Like A Love Story by Abdi Nazemian: Can we just take a moment and admire the cover art of this book?!  It's beautiful and it is a great depiction of what this book is about.  Reza is new to NYC, on his first day of school, he runs into Art and Judy.  Reza only sees Art, while Judy only sees Reza.  In a powerful story about accepting and embracing who you are, Reza navigates what it's like to be gay during the 1980s- a time when being a member of the LGBTQ+ community is taboo and HIV/AIDS is killing members of this community at an alarming rate. 

Jack Kerouac is Dead to Me by Gae Polisner: A heartbreaking novel that tells the story of 15 year Jean Louise "JL" Markham.  Being 15 years old is tough for any teenager but try being 15 and growing apart from your one and only best friend,  and dating a 19 year old high school senior while watching your mom, who suffers from a mental illness, unravel at an alarming rate. And your dad?  Well, your dad is living on the West Coast, unaware of what is really going on at home. 

The Opposite of Falling Apart by Micah Good: This is books speaks to me.  18 year old Brennan and is suffering from anxiety disorder.  Her anxiety is a blanket that is wrapped around her day in and day out- it makes it very difficult for her to do everyday tasks.  18 year old Jonas is still accepting what life is like 1 year after a tragic car accident that leaves him an amputee.  In an unlikely pairing, Jonas and Brennan forge a friendship where they learn from each other and lean on one another during this difficult time in their lives.  


For more information on what a virtual library is and how to create one, I recommend checking out this article by Joyce Valenza. 

As I read more books, I'm going to update my virtual library, so make sure that you check back.  The focus of my next virtual library? I'm thinking of making it all about juvenile books and graphic novels.

If you pick you of these books up, let me know what you think!  You can either comment at the bottom of this post OR you can tweet me!  As we know, Twitter is new to me but it's a platform that I'm really trying to be more active on. 

- Jillian 

Tuesday, August 4, 2020

We're Back....

Hi For the Love of Dewey Readers!

2020 has been something else, that's for sure.  You would think that we would have been posting more frequently, but NOPE. Even though we were home for 5 months from work we didn't post.  Instead, I spent my free time starting a new exercise program, ending past relationships, praying, and staring at Instagram and Youtube.... a lot.  If living in a global pandemic wasn't enough, today we began hurricane season! 

But it's all okay.  And I'm going to try to post more regularly here and on Instagram.  It's my vow to you.  
Over the past few months I've been reading a lot! One book that I recently finished and adored was Next Year in Havana by Chanel Cleeton.  It was so good! SO, SO GOOD.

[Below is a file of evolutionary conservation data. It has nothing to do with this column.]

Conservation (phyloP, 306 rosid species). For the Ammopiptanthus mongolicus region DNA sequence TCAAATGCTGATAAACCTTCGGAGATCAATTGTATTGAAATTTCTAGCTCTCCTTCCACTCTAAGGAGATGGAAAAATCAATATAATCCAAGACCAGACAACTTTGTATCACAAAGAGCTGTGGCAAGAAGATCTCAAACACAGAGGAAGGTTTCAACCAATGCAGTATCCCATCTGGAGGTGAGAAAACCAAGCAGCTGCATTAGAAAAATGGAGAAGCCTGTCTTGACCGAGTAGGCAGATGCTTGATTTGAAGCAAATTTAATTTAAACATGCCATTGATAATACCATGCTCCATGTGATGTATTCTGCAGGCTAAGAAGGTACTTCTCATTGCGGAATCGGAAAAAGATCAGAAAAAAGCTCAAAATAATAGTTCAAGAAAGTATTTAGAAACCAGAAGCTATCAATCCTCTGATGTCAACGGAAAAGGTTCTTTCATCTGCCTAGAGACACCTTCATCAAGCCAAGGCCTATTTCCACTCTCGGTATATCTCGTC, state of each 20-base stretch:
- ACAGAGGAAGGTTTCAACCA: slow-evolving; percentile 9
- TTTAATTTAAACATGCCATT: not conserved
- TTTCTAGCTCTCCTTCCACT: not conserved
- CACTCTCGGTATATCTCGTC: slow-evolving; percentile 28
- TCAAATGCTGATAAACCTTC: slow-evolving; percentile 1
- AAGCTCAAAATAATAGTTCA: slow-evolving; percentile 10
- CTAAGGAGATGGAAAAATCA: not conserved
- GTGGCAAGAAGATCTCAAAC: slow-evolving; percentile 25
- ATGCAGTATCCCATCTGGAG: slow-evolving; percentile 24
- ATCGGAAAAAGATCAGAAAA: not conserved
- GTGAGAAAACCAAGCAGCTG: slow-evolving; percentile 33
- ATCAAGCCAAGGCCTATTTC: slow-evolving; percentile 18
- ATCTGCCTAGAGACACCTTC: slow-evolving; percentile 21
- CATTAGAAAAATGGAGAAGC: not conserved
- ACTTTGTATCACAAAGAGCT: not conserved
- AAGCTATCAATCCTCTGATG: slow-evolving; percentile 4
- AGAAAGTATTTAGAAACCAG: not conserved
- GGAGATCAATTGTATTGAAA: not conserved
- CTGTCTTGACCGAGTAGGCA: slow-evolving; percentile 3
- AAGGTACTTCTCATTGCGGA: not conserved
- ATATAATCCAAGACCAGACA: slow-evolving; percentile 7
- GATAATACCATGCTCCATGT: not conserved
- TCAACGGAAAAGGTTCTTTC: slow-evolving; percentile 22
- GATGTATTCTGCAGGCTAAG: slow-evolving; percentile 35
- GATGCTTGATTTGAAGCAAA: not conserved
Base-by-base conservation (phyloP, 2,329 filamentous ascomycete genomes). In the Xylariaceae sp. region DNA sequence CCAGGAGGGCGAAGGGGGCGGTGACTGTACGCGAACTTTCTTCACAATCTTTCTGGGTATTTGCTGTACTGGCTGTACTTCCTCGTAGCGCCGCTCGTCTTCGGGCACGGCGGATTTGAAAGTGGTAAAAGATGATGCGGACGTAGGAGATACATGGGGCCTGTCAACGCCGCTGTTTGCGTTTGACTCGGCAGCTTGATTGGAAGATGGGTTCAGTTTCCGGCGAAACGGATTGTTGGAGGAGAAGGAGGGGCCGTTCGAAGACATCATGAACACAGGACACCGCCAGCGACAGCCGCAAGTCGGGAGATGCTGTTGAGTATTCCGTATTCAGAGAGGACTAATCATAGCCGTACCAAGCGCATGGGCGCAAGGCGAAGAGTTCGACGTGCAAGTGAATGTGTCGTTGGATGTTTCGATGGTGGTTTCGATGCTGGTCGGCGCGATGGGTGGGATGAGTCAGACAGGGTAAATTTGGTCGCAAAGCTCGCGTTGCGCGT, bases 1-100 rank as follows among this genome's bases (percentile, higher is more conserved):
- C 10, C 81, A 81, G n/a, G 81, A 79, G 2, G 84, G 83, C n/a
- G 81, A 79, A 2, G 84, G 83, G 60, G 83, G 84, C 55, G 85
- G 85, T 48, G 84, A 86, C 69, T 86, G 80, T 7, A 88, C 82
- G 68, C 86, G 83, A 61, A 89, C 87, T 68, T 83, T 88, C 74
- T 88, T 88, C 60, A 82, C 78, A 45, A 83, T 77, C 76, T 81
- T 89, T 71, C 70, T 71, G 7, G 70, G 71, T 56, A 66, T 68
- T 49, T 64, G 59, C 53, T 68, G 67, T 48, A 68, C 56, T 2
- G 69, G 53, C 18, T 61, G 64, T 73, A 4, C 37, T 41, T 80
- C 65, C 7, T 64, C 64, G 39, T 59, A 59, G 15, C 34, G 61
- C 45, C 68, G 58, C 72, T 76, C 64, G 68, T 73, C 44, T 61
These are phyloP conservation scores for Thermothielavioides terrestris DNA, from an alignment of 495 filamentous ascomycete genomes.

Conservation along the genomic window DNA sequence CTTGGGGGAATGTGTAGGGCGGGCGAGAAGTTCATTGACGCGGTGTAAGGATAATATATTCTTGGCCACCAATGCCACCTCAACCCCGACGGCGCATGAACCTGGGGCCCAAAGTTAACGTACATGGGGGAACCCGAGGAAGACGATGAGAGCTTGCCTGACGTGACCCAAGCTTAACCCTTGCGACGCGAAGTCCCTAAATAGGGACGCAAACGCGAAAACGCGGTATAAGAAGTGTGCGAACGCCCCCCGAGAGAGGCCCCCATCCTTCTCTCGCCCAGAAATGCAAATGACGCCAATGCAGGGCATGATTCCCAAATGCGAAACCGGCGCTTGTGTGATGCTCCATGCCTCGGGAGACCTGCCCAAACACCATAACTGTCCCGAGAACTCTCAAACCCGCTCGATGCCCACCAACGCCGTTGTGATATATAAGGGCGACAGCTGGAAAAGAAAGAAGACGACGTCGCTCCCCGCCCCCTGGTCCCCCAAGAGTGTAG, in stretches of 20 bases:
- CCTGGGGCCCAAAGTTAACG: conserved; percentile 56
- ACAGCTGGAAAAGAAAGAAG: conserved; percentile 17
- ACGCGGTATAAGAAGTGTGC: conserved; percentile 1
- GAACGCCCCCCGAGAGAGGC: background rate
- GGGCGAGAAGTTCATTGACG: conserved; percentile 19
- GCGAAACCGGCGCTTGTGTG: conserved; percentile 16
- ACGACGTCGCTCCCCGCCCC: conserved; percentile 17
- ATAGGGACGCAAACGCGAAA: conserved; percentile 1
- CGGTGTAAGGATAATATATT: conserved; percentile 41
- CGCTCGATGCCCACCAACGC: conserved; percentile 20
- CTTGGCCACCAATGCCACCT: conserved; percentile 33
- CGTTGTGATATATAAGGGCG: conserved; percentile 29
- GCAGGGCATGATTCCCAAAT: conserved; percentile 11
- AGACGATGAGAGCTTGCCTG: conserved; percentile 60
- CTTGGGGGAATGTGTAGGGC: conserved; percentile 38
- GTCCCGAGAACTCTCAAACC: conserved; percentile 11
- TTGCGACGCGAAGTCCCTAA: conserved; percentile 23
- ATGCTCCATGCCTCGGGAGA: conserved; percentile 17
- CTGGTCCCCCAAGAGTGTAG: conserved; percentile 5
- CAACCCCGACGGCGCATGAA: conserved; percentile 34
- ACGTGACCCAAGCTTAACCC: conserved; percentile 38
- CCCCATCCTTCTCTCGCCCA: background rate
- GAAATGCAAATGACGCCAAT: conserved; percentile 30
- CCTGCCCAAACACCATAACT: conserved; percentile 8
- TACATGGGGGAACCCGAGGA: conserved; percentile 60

I'm not a big fan of historical fiction, but I absolutely devoured this novel , which is told during both present day and during the Cuban Revolution.  Part of why I think I was so drawn to it is because when I was younger I adored Dirty Dancing Havana Nights, which would often play during the summer on the ABC Family Channel.  

This novel opened my eyes to a new point in history and also entertained me with a love story.  It was perfect.

I give you a rating of 5 out of 5 Coffee Beans.  

Promise to see you soon!
~Jessica 


 

Wednesday, July 29, 2020

The Mall by Megan McCafferty- Book Tour

Hey hi everyone!

I hope everyone's summer has been going really well even though we're still under quarantine and as we're learning how to navigate it... 

Several months ago, we were asked by the wonderful people at Wednesday Books if we wanted to review The Mall by Megan McCafferty.  I haven't read anything by Megan McCafferty before but I have wanted to read her Jessica Darling series. So maybe let's say that that counts for something? 

You're not here to read about me rambling about that series, you are here to read about The Mall!

The Mall was released last week on July 22nd, which means that if you find yourself interested in reading this book you are able to snag yourself a copy by clicking here.

The Mall takes us to 1991 to a mall in South Jersey! But it's probably technically Central Jersey.  Cassie Worthy had finished up her senior year of high school.  She's going to be going to college in NYC in the fall.  She has her first job lined up at the Parkway City Mall at American's Best Cookie with her boyfriend, Troy.  Cassie is going to be living up her last summer before college. 

That is... until she gets mono and her summer gets turned upside down. 

She can't work with Troy anymore. Heck, she can't even be seen near America's Best Cookie and she certainly can't tell her parents what happened.